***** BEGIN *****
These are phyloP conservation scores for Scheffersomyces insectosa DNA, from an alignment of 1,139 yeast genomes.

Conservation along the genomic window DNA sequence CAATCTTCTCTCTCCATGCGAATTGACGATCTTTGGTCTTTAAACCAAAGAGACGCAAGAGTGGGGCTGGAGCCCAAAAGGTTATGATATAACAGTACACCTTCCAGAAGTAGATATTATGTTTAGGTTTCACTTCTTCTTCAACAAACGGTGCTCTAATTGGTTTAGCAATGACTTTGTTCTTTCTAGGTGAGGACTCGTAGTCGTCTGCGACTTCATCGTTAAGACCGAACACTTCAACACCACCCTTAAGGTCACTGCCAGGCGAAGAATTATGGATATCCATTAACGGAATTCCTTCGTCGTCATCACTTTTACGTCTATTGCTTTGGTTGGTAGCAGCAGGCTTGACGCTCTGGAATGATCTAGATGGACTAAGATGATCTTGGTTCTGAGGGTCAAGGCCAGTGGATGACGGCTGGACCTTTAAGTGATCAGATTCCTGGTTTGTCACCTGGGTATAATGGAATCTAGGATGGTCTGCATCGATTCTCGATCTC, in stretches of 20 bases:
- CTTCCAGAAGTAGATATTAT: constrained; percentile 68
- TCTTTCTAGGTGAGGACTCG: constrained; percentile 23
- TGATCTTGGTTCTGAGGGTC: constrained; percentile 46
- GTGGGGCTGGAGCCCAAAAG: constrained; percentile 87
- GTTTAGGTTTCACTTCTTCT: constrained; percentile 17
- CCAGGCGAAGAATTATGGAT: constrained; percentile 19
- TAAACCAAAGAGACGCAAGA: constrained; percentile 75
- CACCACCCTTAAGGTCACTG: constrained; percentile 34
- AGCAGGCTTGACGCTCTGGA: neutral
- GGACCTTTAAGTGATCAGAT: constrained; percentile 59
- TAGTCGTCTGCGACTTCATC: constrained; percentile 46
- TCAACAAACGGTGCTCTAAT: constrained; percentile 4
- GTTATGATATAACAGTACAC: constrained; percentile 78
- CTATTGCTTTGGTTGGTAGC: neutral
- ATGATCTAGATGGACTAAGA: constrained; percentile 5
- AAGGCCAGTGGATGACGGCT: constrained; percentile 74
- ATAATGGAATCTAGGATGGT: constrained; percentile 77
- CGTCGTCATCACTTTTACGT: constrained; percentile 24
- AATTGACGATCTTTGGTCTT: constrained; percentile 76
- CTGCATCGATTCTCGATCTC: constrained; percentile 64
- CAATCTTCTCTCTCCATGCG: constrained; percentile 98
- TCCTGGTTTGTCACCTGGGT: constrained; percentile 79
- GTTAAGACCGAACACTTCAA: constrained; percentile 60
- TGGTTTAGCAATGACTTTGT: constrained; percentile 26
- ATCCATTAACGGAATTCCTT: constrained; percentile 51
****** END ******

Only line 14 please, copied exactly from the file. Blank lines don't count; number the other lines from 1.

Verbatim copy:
- TCAACAAACGGTGCTCTAAT: constrained; percentile 4